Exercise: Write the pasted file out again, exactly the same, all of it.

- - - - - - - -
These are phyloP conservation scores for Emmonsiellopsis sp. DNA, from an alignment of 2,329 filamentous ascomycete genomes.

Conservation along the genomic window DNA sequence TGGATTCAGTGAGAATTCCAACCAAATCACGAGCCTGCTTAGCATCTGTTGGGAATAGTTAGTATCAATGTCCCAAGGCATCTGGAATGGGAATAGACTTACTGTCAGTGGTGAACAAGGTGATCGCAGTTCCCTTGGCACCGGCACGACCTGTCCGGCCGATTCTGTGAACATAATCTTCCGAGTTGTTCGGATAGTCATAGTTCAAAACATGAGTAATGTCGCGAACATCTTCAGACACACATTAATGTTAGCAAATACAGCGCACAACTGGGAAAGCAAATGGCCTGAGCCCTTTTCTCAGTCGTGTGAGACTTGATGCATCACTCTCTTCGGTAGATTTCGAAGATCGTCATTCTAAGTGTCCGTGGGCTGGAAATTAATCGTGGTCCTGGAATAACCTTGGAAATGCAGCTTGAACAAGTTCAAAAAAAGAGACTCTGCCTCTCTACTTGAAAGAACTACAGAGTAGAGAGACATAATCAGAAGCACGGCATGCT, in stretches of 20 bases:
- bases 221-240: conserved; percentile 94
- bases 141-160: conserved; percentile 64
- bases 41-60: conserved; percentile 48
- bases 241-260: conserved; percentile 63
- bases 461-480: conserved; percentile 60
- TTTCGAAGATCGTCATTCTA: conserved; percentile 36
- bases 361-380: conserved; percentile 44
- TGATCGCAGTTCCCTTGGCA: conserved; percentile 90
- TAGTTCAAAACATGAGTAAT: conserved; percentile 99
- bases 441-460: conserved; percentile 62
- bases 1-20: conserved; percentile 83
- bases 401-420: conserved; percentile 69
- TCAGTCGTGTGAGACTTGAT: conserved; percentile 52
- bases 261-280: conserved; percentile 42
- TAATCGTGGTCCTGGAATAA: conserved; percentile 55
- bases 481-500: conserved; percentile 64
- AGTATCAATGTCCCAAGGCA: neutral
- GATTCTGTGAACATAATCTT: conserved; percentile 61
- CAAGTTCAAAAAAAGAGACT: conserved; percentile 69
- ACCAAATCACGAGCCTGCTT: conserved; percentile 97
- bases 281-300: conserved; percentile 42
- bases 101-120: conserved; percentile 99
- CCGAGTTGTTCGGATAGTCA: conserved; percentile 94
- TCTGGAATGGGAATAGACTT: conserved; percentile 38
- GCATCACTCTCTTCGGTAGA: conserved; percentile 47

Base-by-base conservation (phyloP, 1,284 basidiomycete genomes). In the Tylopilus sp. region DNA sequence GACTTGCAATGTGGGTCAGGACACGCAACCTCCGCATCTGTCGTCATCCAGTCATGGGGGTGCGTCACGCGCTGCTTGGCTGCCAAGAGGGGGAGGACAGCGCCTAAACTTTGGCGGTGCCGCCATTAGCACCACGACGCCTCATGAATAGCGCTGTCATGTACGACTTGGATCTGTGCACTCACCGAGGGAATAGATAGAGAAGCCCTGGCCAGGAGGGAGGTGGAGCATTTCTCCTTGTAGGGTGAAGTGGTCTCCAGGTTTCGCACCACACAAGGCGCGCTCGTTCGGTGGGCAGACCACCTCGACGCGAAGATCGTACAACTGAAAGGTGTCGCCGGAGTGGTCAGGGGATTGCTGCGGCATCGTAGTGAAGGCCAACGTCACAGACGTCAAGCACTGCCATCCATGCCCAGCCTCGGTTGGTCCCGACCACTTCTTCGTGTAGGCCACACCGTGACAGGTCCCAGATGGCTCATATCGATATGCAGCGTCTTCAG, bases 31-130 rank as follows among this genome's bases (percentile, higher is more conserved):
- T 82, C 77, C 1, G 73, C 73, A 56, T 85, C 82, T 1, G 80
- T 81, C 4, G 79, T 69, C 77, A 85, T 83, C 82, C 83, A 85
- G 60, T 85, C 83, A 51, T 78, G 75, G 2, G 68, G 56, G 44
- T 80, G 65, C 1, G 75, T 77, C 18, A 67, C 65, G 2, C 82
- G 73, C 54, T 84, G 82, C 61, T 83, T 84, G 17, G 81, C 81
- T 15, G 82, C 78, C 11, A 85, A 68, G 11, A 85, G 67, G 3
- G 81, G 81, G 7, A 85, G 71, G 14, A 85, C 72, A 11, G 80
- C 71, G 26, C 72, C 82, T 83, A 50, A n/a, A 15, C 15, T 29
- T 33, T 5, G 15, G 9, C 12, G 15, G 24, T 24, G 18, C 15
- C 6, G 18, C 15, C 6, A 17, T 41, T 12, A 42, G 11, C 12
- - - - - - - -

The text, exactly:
These are phyloP conservation scores for Emmonsiellopsis sp. DNA, from an alignment of 2,329 filamentous ascomycete genomes.

Conservation along the genomic window DNA sequence TGGATTCAGTGAGAATTCCAACCAAATCACGAGCCTGCTTAGCATCTGTTGGGAATAGTTAGTATCAATGTCCCAAGGCATCTGGAATGGGAATAGACTTACTGTCAGTGGTGAACAAGGTGATCGCAGTTCCCTTGGCACCGGCACGACCTGTCCGGCCGATTCTGTGAACATAATCTTCCGAGTTGTTCGGATAGTCATAGTTCAAAACATGAGTAATGTCGCGAACATCTTCAGACACACATTAATGTTAGCAAATACAGCGCACAACTGGGAAAGCAAATGGCCTGAGCCCTTTTCTCAGTCGTGTGAGACTTGATGCATCACTCTCTTCGGTAGATTTCGAAGATCGTCATTCTAAGTGTCCGTGGGCTGGAAATTAATCGTGGTCCTGGAATAACCTTGGAAATGCAGCTTGAACAAGTTCAAAAAAAGAGACTCTGCCTCTCTACTTGAAAGAACTACAGAGTAGAGAGACATAATCAGAAGCACGGCATGCT, in stretches of 20 bases:
- bases 221-240: conserved; percentile 94
- bases 141-160: conserved; percentile 64
- bases 41-60: conserved; percentile 48
- bases 241-260: conserved; percentile 63
- bases 461-480: conserved; percentile 60
- TTTCGAAGATCGTCATTCTA: conserved; percentile 36
- bases 361-380: conserved; percentile 44
- TGATCGCAGTTCCCTTGGCA: conserved; percentile 90
- TAGTTCAAAACATGAGTAAT: conserved; percentile 99
- bases 441-460: conserved; percentile 62
- bases 1-20: conserved; percentile 83
- bases 401-420: conserved; percentile 69
- TCAGTCGTGTGAGACTTGAT: conserved; percentile 52
- bases 261-280: conserved; percentile 42
- TAATCGTGGTCCTGGAATAA: conserved; percentile 55
- bases 481-500: conserved; percentile 64
- AGTATCAATGTCCCAAGGCA: neutral
- GATTCTGTGAACATAATCTT: conserved; percentile 61
- CAAGTTCAAAAAAAGAGACT: conserved; percentile 69
- ACCAAATCACGAGCCTGCTT: conserved; percentile 97
- bases 281-300: conserved; percentile 42
- bases 101-120: conserved; percentile 99
- CCGAGTTGTTCGGATAGTCA: conserved; percentile 94
- TCTGGAATGGGAATAGACTT: conserved; percentile 38
- GCATCACTCTCTTCGGTAGA: conserved; percentile 47

Base-by-base conservation (phyloP, 1,284 basidiomycete genomes). In the Tylopilus sp. region DNA sequence GACTTGCAATGTGGGTCAGGACACGCAACCTCCGCATCTGTCGTCATCCAGTCATGGGGGTGCGTCACGCGCTGCTTGGCTGCCAAGAGGGGGAGGACAGCGCCTAAACTTTGGCGGTGCCGCCATTAGCACCACGACGCCTCATGAATAGCGCTGTCATGTACGACTTGGATCTGTGCACTCACCGAGGGAATAGATAGAGAAGCCCTGGCCAGGAGGGAGGTGGAGCATTTCTCCTTGTAGGGTGAAGTGGTCTCCAGGTTTCGCACCACACAAGGCGCGCTCGTTCGGTGGGCAGACCACCTCGACGCGAAGATCGTACAACTGAAAGGTGTCGCCGGAGTGGTCAGGGGATTGCTGCGGCATCGTAGTGAAGGCCAACGTCACAGACGTCAAGCACTGCCATCCATGCCCAGCCTCGGTTGGTCCCGACCACTTCTTCGTGTAGGCCACACCGTGACAGGTCCCAGATGGCTCATATCGATATGCAGCGTCTTCAG, bases 31-130 rank as follows among this genome's bases (percentile, higher is more conserved):
- T 82, C 77, C 1, G 73, C 73, A 56, T 85, C 82, T 1, G 80
- T 81, C 4, G 79, T 69, C 77, A 85, T 83, C 82, C 83, A 85
- G 60, T 85, C 83, A 51, T 78, G 75, G 2, G 68, G 56, G 44
- T 80, G 65, C 1, G 75, T 77, C 18, A 67, C 65, G 2, C 82
- G 73, C 54, T 84, G 82, C 61, T 83, T 84, G 17, G 81, C 81
- T 15, G 82, C 78, C 11, A 85, A 68, G 11, A 85, G 67, G 3
- G 81, G 81, G 7, A 85, G 71, G 14, A 85, C 72, A 11, G 80
- C 71, G 26, C 72, C 82, T 83, A 50, A n/a, A 15, C 15, T 29
- T 33, T 5, G 15, G 9, C 12, G 15, G 24, T 24, G 18, C 15
- C 6, G 18, C 15, C 6, A 17, T 41, T 12, A 42, G 11, C 12